“The significant improvement in maintaining the urate levels at Month 3 and sustained improvement through Month 6 of the RECIPE trial provide preliminary data to support the use of immunomodulation to help patients achieve a sustained response to urate lowering therapy,” said Puja Khanna, M.D., M.P.H., associate professor and rheumatologist at the University of Michigan, and co-primary investigator for the RECIPE trial. “Our data adds to the growing body of evidence on the concomitant use of KRYSTEXXA with an immunomodulator to ultimately help more patients receive a full course of therapy and improve outcomes. This approach will help shift the treatment paradigm in uncontrolled gout.”
Horizon will host an online discussion on Nov. 10 at 7 p.m. ET about KRYSTEXXA and immunomodulation, featuring Puja Khanna, M.D., M.P.H., co-primary investigator for RECIPE, and moderated by Brian LaMoreaux, M.D., M.S., Horizon medical director.
Additional Data Presentations at ACR
- Topline 12-month data from the prospective, open-label MIRROR trial showed 78.6 percent (11 of 14 patients) reached the primary endpoint, responding to treatment at Month 6, and that eight of these patients continued KRYSTEXXA therapy with methotrexate and were responders at Month 12. In the trial, 14 patients received oral methotrexate (15 mg/week) and folic acid (1 mg/day) four weeks prior to the first KRYSTEXXA infusion and continued during the therapy period (8 mg every 2 weeks). The primary outcome was the proportion of responders during Month 6 (sUA <6 mg/dL for at least 80.0 percent of the time). The proportion of patients experiencing flares markedly and progressively decreased over time (flares in 13 of 14 patients in the first 12 weeks and in 2 of 8 patients in weeks 37-52). The co-therapy was well tolerated overall. No new serious adverse events occurred beyond Month 6; one serious adverse event of sepsis secondary to cholecystitis occurred in the first six months as previously reported. (A Multicenter, Efficacy and Safety Study of Methotrexate to Increase Response Rates in Patients with Uncontrolled Gout Receiving Pegloticase (MIRROR): 12-Month Results of an Open-Label Study Abstract 0677)
- Real-world trends of the concomitant use of KRYSTEXXA with either methotrexate or azathioprine indicate sustained growth of this treatment approach. From 2015 to 2018, the co-therapy rates of KRYSTEXXA and an immunomodulator were consistently low (1.2 percent–3.9 percent). In 2019, the frequency of use jumped to 15.0 percent and early 2020 data (Jan. to June) shows continued growth of this trend with 16.8 percent of uncontrolled gout patients treated concomitantly with KRYSTEXXA and an immunomodulator. (Trends in Immunomodulation/pegloticase Co-therapy from 2015-2019: A Claims Database Study, Abstract 0665)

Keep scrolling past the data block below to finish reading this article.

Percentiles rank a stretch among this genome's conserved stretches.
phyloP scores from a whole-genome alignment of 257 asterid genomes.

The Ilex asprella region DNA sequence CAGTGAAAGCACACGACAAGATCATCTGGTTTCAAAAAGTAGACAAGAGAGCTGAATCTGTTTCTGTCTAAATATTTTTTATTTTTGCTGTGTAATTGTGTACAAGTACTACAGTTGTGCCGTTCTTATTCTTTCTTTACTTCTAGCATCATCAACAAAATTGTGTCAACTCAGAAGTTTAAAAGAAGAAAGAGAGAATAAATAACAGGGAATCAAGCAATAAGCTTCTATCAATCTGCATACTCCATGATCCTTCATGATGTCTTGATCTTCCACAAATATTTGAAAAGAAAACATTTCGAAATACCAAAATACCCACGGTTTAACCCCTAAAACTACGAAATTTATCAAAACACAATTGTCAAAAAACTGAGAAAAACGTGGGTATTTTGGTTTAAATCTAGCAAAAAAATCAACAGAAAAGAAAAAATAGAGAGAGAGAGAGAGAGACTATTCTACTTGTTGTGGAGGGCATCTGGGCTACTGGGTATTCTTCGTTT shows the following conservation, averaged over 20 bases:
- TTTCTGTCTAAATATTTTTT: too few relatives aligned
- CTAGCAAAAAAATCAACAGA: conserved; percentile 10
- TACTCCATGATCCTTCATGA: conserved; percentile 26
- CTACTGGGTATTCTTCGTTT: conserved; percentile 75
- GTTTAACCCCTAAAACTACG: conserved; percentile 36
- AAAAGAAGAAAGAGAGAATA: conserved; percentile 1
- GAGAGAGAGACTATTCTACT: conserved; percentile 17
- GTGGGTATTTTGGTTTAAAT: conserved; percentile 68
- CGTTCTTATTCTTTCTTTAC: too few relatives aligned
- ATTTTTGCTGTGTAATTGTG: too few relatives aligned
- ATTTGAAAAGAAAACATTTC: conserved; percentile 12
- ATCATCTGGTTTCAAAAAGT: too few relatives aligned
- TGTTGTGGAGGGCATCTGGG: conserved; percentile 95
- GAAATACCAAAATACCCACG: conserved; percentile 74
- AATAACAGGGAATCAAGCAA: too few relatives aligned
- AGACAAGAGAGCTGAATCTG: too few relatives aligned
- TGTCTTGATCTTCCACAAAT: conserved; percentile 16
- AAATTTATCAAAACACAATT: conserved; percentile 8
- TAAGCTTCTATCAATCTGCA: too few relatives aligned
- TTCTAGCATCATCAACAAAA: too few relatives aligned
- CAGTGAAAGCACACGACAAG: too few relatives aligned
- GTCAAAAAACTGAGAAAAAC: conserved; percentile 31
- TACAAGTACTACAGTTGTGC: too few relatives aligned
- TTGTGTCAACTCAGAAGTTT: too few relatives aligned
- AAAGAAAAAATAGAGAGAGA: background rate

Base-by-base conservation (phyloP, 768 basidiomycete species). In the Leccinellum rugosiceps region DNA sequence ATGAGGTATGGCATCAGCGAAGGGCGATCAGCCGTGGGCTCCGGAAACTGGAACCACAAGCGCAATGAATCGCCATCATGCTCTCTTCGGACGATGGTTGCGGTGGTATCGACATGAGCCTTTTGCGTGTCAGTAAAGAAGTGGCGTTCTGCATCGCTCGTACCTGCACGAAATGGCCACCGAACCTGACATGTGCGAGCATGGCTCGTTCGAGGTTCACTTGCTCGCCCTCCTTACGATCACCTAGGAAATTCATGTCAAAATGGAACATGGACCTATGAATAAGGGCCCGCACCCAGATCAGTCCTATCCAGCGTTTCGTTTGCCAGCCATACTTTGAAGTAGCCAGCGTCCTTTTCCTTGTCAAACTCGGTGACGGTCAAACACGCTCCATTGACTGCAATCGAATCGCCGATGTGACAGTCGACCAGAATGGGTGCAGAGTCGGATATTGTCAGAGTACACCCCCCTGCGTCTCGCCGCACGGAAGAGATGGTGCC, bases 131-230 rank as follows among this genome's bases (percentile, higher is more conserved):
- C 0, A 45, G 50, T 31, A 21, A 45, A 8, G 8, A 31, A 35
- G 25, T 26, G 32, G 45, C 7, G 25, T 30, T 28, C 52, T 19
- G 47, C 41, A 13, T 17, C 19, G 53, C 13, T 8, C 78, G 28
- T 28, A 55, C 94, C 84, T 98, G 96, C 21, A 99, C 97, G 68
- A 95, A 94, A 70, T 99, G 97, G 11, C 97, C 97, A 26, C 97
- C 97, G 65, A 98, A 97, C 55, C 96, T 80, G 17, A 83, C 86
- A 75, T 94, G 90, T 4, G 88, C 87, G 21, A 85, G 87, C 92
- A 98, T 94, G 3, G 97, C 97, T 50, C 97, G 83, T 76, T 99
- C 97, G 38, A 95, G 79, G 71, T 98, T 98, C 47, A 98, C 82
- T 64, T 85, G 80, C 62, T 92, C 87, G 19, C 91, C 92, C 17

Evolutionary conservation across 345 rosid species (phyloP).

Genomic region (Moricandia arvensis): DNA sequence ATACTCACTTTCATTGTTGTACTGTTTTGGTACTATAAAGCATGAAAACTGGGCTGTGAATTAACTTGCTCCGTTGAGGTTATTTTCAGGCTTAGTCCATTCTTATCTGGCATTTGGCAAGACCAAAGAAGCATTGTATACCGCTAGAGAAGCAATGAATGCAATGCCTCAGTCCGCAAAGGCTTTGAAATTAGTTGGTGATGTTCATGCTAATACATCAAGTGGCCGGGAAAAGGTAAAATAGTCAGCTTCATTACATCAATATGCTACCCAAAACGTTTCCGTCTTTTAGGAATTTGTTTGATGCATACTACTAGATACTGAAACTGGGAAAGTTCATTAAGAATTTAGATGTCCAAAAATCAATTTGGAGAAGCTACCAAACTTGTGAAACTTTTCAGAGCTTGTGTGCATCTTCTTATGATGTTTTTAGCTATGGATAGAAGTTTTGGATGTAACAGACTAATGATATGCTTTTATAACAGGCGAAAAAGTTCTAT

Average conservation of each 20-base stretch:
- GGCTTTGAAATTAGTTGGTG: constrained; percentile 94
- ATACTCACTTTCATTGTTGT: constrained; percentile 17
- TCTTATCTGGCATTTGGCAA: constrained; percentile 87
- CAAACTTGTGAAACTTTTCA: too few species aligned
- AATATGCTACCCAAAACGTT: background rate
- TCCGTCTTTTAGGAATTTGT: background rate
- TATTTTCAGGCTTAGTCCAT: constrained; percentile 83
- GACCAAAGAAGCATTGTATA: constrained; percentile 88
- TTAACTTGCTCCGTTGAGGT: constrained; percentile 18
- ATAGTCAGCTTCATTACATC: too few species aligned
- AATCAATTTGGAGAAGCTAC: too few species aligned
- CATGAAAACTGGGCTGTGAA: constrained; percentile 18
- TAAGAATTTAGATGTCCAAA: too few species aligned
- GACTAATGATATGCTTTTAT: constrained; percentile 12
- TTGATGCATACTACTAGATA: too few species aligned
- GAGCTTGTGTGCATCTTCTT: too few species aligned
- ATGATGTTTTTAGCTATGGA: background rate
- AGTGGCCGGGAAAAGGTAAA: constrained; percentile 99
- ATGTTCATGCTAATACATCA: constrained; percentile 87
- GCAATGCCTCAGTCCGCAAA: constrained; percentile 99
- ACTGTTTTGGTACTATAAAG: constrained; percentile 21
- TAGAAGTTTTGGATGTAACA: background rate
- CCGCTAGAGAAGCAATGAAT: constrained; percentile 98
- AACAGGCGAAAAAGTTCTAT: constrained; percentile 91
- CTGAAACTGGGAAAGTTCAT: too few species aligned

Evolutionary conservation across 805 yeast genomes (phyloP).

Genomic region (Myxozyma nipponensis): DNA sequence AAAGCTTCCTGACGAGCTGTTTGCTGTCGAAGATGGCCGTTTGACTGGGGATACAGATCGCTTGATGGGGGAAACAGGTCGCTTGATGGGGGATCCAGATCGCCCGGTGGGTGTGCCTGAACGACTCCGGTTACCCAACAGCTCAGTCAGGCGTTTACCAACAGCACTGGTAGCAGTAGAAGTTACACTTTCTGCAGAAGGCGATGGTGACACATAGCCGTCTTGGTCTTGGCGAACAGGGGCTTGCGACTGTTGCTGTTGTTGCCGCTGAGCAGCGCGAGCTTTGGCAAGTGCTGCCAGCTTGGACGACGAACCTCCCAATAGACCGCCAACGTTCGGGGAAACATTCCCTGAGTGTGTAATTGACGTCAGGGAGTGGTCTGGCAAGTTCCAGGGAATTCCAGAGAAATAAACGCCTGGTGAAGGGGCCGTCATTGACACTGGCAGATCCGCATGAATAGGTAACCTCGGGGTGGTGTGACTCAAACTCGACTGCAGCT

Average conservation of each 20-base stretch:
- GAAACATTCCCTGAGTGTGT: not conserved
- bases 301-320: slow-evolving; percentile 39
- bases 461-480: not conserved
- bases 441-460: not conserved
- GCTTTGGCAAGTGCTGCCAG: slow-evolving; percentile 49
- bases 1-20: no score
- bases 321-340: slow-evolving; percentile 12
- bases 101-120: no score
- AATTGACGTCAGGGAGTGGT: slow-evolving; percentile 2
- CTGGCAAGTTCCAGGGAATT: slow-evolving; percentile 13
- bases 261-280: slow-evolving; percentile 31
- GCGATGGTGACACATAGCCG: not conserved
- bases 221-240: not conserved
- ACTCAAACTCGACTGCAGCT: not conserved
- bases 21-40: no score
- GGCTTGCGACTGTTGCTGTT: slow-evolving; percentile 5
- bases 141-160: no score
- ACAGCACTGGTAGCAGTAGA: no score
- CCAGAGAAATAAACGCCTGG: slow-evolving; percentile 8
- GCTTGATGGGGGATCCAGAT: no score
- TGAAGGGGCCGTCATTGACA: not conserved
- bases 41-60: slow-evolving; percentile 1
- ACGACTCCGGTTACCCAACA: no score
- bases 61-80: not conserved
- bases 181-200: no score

“Throughout recently presented case studies, community practice reports and now, controlled trials, we have seen a consistent pattern that the concomitant use of KRYSTEXXA with immunomodulators commonly used by clinicians can help optimize patient outcomes,” said Paul Peloso, M.D., M.Sc., vice president and therapeutic area head, rheumatology, Horizon. “In line with our efforts to deliver insights that can advance the quality of care, the data we’re presenting can help inform clinical decision making about the right approach to reach treatment goals for people with uncontrolled gout.”
INDICATIONS AND USAGE
KRYSTEXXA® (pegloticase injection) is a PEGylated uric acid specific enzyme indicated for the treatment of chronic gout in adult patients refractory to conventional therapy.
Gout refractory to conventional therapy occurs in patients who have failed to normalize serum uric acid and whose signs and symptoms are inadequately controlled with xanthine oxidase inhibitors at the maximum medically appropriate dose or for whom these drugs are contraindicated.
Important Limitations of Use: KRYSTEXXA is not recommended for the treatment of asymptomatic hyperuricemia.
IMPORTANT SAFETY INFORMATION
WARNING: ANAPHYLAXIS AND INFUSION REACTIONS
Anaphylaxis and infusion reactions have been reported to occur during and after administration of KRYSTEXXA. Anaphylaxis may occur with any infusion, including a first infusion, and generally manifests within 2 hours of the infusion. However, delayed-type hypersensitivity reactions have also been reported. KRYSTEXXA should be administered in healthcare settings and by healthcare providers prepared to manage anaphylaxis and infusion reactions. Patients should be premedicated with antihistamines and corticosteroids. Patients should be closely monitored for an appropriate period of time for anaphylaxis after administration of KRYSTEXXA. Serum uric acid levels should be monitored prior to infusions, and healthcare providers should consider discontinuing treatment if levels increase to above 6 mg/dL, particularly when 2 consecutive levels above 6 mg/dL are observed.